Or, to quote a forthcoming book on the subject by the institute’s founders: “a market of competing governments, a Silicon Valley of the sea, would allow the best ideas for governance to emerge peacefully” (they call it Seavilization.) Thiel’s friends the seasteaders, then, are literally in the business of creating flags and passports to compete with existing flags and passports. An early slogan of the movement was “let a thousand nations bloom.” That doesn’t sound much like “America First.”
Thiel’s libertarianism is crucial to understanding his involvement in this world, the appeal of opting out, and the trendiness of second passports. At the time of his investment, the institute was run by Patri
Friedman, the son of libertarian writer David Friedman and the grandson of the free-market guru Milton Friedman.

I interviewed the youngest Friedman in 2012. He talked about his interest in buying a second citizenship, and he told me he’d considered sinking $100,000 on a Dominican passport some time ago. (He didn’t go through with it; he preferred the sound of Singapore, or Switzerland.) At the Seasteading Institute’s conference that same week, I met several other techies who had thought about or were in the process of buying another citizenship. The notion that sovereignty was something that could be bought and sold seemed like a perfectly normal element of free-market capitalism. In Thiel’s world, if you can buy another passport, you do it. Patriotism is no issue.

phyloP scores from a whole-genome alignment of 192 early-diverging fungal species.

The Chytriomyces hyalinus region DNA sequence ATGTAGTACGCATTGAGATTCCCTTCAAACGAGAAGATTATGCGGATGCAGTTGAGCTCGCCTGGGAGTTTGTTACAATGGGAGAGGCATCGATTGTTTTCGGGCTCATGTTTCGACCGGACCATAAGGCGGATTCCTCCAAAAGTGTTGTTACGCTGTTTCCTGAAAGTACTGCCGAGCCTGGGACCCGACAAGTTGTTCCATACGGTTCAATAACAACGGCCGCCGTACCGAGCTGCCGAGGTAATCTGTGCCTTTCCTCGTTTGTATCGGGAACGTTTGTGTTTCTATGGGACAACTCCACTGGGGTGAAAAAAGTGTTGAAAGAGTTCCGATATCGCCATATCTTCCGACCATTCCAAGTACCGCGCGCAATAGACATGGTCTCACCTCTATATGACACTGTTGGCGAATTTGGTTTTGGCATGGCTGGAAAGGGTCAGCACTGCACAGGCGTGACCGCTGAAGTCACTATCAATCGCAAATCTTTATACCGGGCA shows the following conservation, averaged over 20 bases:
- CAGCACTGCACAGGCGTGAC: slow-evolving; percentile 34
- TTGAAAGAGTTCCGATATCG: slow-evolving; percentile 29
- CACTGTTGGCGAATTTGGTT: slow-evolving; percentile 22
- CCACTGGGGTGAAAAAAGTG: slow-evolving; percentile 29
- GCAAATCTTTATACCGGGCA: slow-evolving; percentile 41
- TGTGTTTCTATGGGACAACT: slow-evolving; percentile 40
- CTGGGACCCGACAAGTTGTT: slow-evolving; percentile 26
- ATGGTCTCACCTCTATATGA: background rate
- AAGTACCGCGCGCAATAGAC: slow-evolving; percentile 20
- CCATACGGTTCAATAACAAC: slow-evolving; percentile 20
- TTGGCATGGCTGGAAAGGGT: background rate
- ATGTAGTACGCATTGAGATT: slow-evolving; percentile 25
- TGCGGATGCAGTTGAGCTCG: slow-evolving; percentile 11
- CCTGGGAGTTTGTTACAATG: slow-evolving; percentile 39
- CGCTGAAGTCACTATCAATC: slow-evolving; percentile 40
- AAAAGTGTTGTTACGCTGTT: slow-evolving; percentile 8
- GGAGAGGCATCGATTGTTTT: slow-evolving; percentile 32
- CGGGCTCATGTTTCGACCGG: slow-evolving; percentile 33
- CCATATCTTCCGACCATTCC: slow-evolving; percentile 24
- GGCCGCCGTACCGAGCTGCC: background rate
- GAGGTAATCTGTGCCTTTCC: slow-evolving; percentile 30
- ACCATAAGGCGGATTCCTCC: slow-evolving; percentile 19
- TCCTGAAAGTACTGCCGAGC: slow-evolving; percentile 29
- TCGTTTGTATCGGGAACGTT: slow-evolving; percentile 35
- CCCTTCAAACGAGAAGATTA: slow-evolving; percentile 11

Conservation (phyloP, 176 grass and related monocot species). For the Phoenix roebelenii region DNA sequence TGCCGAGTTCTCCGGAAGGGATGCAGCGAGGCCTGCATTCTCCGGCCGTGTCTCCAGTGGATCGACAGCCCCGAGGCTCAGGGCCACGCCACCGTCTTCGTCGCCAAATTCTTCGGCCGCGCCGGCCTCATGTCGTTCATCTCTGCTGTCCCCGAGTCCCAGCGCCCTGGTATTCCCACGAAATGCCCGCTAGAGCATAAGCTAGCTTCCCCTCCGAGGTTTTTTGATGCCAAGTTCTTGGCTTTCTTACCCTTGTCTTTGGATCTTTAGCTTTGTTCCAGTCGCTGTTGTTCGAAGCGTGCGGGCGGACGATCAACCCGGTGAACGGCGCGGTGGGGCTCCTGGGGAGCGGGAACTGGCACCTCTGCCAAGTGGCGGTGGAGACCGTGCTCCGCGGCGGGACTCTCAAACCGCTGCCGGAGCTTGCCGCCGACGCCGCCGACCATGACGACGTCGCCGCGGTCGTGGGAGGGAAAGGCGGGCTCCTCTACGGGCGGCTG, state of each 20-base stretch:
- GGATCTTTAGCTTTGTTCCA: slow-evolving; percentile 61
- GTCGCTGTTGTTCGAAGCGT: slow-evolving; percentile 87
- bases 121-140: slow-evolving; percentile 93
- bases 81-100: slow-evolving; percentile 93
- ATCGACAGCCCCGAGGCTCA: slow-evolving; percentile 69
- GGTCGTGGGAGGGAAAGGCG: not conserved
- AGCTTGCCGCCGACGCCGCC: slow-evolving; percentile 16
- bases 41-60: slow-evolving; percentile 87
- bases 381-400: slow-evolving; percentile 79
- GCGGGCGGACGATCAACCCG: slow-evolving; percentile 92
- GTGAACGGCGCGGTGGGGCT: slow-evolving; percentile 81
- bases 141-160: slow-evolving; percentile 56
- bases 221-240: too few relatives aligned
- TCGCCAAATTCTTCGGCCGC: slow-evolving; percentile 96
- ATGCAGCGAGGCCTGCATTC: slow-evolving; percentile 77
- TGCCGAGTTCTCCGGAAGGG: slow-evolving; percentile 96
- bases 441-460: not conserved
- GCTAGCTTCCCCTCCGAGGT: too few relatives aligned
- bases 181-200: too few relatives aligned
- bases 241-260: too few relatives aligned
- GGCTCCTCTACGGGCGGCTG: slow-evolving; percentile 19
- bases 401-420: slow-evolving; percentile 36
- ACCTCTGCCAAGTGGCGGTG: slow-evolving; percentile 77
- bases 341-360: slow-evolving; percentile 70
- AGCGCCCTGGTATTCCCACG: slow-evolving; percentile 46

Friedman and I also talked about Blueseed, a project that then aspired to put up foreign entrepreneurs on a cruise ship off the Californian coast, outside the boundaries of U.S immigration law. (It has yet to launch.) The goal was to allow these engineers to work for and found US tech companies without submitting to the onerous process of applying for a visa: an immigration hack. Perhaps Trump should consider a wall there, too.